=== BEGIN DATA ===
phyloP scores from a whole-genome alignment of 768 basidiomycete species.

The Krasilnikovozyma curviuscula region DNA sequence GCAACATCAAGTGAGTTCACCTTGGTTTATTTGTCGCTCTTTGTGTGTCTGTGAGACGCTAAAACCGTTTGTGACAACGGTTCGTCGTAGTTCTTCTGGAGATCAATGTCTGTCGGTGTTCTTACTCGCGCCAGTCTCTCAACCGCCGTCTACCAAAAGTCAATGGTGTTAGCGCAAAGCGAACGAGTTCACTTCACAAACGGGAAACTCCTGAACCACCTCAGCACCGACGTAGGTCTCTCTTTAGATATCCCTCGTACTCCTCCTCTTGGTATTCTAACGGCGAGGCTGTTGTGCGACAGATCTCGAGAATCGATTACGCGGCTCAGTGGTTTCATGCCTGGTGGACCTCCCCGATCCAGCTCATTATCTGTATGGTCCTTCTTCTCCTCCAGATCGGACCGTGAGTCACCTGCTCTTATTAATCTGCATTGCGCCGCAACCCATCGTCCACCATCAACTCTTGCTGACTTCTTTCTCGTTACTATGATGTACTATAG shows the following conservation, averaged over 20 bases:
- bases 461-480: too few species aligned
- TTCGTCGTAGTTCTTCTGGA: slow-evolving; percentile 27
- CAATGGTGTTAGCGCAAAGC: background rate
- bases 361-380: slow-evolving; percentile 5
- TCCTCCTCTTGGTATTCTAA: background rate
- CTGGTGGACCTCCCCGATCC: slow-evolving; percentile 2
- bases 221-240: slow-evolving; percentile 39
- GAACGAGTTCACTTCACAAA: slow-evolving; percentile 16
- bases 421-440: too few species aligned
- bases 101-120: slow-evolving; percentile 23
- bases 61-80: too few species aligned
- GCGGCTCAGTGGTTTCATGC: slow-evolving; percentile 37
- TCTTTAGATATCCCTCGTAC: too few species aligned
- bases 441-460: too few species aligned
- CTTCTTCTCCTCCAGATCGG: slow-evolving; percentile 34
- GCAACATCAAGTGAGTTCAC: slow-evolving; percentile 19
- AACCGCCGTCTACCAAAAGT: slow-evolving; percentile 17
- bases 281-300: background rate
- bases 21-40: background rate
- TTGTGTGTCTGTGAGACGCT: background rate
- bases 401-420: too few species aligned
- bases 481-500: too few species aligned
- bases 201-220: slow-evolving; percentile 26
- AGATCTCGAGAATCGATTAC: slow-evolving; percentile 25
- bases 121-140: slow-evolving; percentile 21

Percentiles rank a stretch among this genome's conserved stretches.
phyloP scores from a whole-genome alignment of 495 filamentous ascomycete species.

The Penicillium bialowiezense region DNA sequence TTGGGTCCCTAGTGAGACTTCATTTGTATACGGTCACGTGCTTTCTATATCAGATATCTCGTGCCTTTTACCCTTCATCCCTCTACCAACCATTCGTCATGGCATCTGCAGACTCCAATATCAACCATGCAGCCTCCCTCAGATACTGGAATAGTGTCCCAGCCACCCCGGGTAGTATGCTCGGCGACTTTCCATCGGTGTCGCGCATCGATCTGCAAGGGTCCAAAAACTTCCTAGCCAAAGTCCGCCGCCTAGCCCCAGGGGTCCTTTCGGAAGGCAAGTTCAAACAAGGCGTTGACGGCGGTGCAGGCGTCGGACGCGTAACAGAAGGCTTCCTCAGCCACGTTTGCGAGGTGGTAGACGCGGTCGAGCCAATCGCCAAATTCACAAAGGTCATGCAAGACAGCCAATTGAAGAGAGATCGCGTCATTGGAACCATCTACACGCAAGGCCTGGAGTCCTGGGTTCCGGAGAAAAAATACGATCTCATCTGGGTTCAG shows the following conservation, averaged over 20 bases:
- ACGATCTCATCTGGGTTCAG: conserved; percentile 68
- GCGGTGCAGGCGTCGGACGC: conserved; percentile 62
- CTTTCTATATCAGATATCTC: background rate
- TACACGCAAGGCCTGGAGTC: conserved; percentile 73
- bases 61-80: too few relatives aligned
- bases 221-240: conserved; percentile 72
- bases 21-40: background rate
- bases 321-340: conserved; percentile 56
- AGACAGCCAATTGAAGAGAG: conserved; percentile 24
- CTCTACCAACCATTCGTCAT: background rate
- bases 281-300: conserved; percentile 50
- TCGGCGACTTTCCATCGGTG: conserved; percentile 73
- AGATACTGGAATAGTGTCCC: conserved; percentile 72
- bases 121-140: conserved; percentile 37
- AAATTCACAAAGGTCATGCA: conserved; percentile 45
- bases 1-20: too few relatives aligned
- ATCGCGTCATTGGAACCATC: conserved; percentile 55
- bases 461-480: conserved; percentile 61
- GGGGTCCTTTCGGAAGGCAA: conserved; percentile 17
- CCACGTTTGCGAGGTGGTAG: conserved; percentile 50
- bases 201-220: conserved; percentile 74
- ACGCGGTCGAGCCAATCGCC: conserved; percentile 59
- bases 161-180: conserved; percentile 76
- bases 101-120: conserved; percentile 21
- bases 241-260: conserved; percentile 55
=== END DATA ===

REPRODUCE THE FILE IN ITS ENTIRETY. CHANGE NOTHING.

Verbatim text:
phyloP scores from a whole-genome alignment of 768 basidiomycete species.

The Krasilnikovozyma curviuscula region DNA sequence GCAACATCAAGTGAGTTCACCTTGGTTTATTTGTCGCTCTTTGTGTGTCTGTGAGACGCTAAAACCGTTTGTGACAACGGTTCGTCGTAGTTCTTCTGGAGATCAATGTCTGTCGGTGTTCTTACTCGCGCCAGTCTCTCAACCGCCGTCTACCAAAAGTCAATGGTGTTAGCGCAAAGCGAACGAGTTCACTTCACAAACGGGAAACTCCTGAACCACCTCAGCACCGACGTAGGTCTCTCTTTAGATATCCCTCGTACTCCTCCTCTTGGTATTCTAACGGCGAGGCTGTTGTGCGACAGATCTCGAGAATCGATTACGCGGCTCAGTGGTTTCATGCCTGGTGGACCTCCCCGATCCAGCTCATTATCTGTATGGTCCTTCTTCTCCTCCAGATCGGACCGTGAGTCACCTGCTCTTATTAATCTGCATTGCGCCGCAACCCATCGTCCACCATCAACTCTTGCTGACTTCTTTCTCGTTACTATGATGTACTATAG shows the following conservation, averaged over 20 bases:
- bases 461-480: too few species aligned
- TTCGTCGTAGTTCTTCTGGA: slow-evolving; percentile 27
- CAATGGTGTTAGCGCAAAGC: background rate
- bases 361-380: slow-evolving; percentile 5
- TCCTCCTCTTGGTATTCTAA: background rate
- CTGGTGGACCTCCCCGATCC: slow-evolving; percentile 2
- bases 221-240: slow-evolving; percentile 39
- GAACGAGTTCACTTCACAAA: slow-evolving; percentile 16
- bases 421-440: too few species aligned
- bases 101-120: slow-evolving; percentile 23
- bases 61-80: too few species aligned
- GCGGCTCAGTGGTTTCATGC: slow-evolving; percentile 37
- TCTTTAGATATCCCTCGTAC: too few species aligned
- bases 441-460: too few species aligned
- CTTCTTCTCCTCCAGATCGG: slow-evolving; percentile 34
- GCAACATCAAGTGAGTTCAC: slow-evolving; percentile 19
- AACCGCCGTCTACCAAAAGT: slow-evolving; percentile 17
- bases 281-300: background rate
- bases 21-40: background rate
- TTGTGTGTCTGTGAGACGCT: background rate
- bases 401-420: too few species aligned
- bases 481-500: too few species aligned
- bases 201-220: slow-evolving; percentile 26
- AGATCTCGAGAATCGATTAC: slow-evolving; percentile 25
- bases 121-140: slow-evolving; percentile 21

Percentiles rank a stretch among this genome's conserved stretches.
phyloP scores from a whole-genome alignment of 495 filamentous ascomycete species.

The Penicillium bialowiezense region DNA sequence TTGGGTCCCTAGTGAGACTTCATTTGTATACGGTCACGTGCTTTCTATATCAGATATCTCGTGCCTTTTACCCTTCATCCCTCTACCAACCATTCGTCATGGCATCTGCAGACTCCAATATCAACCATGCAGCCTCCCTCAGATACTGGAATAGTGTCCCAGCCACCCCGGGTAGTATGCTCGGCGACTTTCCATCGGTGTCGCGCATCGATCTGCAAGGGTCCAAAAACTTCCTAGCCAAAGTCCGCCGCCTAGCCCCAGGGGTCCTTTCGGAAGGCAAGTTCAAACAAGGCGTTGACGGCGGTGCAGGCGTCGGACGCGTAACAGAAGGCTTCCTCAGCCACGTTTGCGAGGTGGTAGACGCGGTCGAGCCAATCGCCAAATTCACAAAGGTCATGCAAGACAGCCAATTGAAGAGAGATCGCGTCATTGGAACCATCTACACGCAAGGCCTGGAGTCCTGGGTTCCGGAGAAAAAATACGATCTCATCTGGGTTCAG shows the following conservation, averaged over 20 bases:
- ACGATCTCATCTGGGTTCAG: conserved; percentile 68
- GCGGTGCAGGCGTCGGACGC: conserved; percentile 62
- CTTTCTATATCAGATATCTC: background rate
- TACACGCAAGGCCTGGAGTC: conserved; percentile 73
- bases 61-80: too few relatives aligned
- bases 221-240: conserved; percentile 72
- bases 21-40: background rate
- bases 321-340: conserved; percentile 56
- AGACAGCCAATTGAAGAGAG: conserved; percentile 24
- CTCTACCAACCATTCGTCAT: background rate
- bases 281-300: conserved; percentile 50
- TCGGCGACTTTCCATCGGTG: conserved; percentile 73
- AGATACTGGAATAGTGTCCC: conserved; percentile 72
- bases 121-140: conserved; percentile 37
- AAATTCACAAAGGTCATGCA: conserved; percentile 45
- bases 1-20: too few relatives aligned
- ATCGCGTCATTGGAACCATC: conserved; percentile 55
- bases 461-480: conserved; percentile 61
- GGGGTCCTTTCGGAAGGCAA: conserved; percentile 17
- CCACGTTTGCGAGGTGGTAG: conserved; percentile 50
- bases 201-220: conserved; percentile 74
- ACGCGGTCGAGCCAATCGCC: conserved; percentile 59
- bases 161-180: conserved; percentile 76
- bases 101-120: conserved; percentile 21
- bases 241-260: conserved; percentile 55